The function (2) is a quasi-norm satisfying the inequality for all . Moreover, the contractive embedding is true.
Proof (i) Let . We reason similarly to the above. For every we have . So . It follows that . Therefore, for every the series is convergent, i.e. . Hence, .
The constant c in the definition is independent on the index . It yields the equality . Hence, . Therefore, the embedding from Theorem 2(i) yields the embedding for any index p. The inverse embedding follows from Theorem 1(i).
(ii) Use that and set . For each and the values , are finite and the inequalities
with hold. It follows that . Since ε is arbitrary, for all . Evidently, for all . So is a quasi-norm. The contractility of is a direct consequence of (2). □
3 Besov-type scales of approximation spaces
Let . In what follows we denote by the subspace endowed with the quasi-norm . Consider the auxiliary functional
Given a pair of numbers and we consider the scale of spaces ,
where by [, Lemma 7.1.6] the function is a quasi-norm on .
We can call the space endowed with the quasi-norm an abstract Besov-type space, determined by an operator A. The following properties of are deduced from well-known interpolation theorems.
Theorem 3 (i) If is the space endowed with the quasi-norm with then the equality
(up to a quasi-norm equivalence) holds.
The spaces are complete.
If , , with then(4)
and there exist constants , such that
If then the following continuous embedding holds:(7)
Proof (i) The equality (3) is a direct consequence of the definition and [, Theorem 7.1.7].
To prove the completeness of , we equip the sum (which is equal to , because ) with the norm with and . Since , we have . Hence, the space with the norm is complete. Consequently, every series with such that is convergent to an element . Using the inequality , we obtain . So is complete. The isomorphism (3) implies that the space is complete. Thus, is complete as well.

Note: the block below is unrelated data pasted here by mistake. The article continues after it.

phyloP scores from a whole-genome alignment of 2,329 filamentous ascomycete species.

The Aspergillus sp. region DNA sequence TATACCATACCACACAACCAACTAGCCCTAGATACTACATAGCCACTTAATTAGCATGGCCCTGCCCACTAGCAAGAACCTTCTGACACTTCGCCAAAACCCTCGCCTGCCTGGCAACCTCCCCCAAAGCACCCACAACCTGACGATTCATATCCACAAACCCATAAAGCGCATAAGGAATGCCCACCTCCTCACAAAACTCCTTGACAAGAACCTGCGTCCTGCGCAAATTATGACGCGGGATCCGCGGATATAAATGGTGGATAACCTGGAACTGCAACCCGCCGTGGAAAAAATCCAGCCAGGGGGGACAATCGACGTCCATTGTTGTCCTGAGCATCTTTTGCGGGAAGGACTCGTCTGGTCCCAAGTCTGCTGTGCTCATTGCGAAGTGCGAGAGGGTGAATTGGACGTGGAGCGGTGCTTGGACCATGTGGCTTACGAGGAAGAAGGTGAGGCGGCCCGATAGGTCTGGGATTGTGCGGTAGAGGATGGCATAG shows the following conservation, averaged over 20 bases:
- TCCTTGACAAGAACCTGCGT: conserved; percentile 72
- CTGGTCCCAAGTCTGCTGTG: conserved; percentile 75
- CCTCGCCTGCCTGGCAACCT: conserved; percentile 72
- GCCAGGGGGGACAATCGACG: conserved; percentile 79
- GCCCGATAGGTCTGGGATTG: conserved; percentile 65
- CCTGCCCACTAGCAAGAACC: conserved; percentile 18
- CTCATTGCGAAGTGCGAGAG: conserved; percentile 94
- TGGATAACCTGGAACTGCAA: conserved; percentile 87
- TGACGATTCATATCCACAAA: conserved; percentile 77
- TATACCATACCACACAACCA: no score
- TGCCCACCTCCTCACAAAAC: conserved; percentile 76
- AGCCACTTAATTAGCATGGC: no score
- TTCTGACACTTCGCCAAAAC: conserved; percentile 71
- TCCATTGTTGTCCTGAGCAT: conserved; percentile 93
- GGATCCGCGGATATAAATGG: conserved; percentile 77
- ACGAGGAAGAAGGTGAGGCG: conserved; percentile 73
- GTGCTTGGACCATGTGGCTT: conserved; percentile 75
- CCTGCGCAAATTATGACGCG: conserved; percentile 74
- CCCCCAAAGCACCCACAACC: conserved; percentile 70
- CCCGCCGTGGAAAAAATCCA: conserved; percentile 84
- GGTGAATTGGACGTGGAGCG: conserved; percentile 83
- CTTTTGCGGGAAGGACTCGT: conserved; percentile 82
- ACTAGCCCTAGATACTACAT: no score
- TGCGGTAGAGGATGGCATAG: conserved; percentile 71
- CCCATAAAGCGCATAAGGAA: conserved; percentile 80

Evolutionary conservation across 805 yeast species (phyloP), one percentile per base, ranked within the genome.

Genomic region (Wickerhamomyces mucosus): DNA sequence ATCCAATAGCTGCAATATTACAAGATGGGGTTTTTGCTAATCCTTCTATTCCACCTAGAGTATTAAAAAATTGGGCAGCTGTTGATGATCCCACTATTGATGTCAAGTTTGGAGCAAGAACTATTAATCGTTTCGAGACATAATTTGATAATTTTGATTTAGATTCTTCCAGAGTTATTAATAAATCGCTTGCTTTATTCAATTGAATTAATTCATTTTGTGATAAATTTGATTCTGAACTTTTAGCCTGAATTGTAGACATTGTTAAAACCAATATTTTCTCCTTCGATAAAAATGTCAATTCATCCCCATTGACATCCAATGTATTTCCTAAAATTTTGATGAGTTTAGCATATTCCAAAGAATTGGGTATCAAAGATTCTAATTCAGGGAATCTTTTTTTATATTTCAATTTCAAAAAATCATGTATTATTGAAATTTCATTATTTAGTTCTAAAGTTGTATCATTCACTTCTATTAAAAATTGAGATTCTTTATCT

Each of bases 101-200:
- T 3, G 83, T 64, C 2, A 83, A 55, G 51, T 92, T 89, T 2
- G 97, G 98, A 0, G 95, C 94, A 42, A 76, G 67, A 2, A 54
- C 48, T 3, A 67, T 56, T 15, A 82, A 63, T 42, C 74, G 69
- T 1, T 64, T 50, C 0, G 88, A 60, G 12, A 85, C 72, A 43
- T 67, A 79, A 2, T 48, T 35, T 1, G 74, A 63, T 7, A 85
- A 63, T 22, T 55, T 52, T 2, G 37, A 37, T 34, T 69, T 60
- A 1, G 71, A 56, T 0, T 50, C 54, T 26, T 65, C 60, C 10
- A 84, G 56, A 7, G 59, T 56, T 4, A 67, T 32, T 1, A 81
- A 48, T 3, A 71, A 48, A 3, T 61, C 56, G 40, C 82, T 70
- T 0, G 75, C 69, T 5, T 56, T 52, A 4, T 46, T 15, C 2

Applying the reiteration property of the real interpolation [, Theorem 3.11.5] for the indices with (), , and , we obtain(8)
Applying the interpolation degree property [, Theorem 3.11.6], we obtain
The equalities (8) and (9) for yield (4) with . The inequalities (5), (6) are a consequence of (4) and the well-known interpolation properties [, Theorem 3.11.2].
For every there exists such that
Hence, the embedding is continuous. Finally using (4), we obtain (7). □
Corollary 4 If is norm dense in then is as well.
4 Bernstein-Jackson-type inequalities
Let and let the space be endowed with the quasi-norm . Consider the problem of the approximation of a given element in a Banach space by elements of an A-invariant subspace with a fixed index p. The distance between and we denote by
To investigate this problem, we will use spaces defined for pair indices or .
Theorem 5 There are constants and such that the following inequalities hold: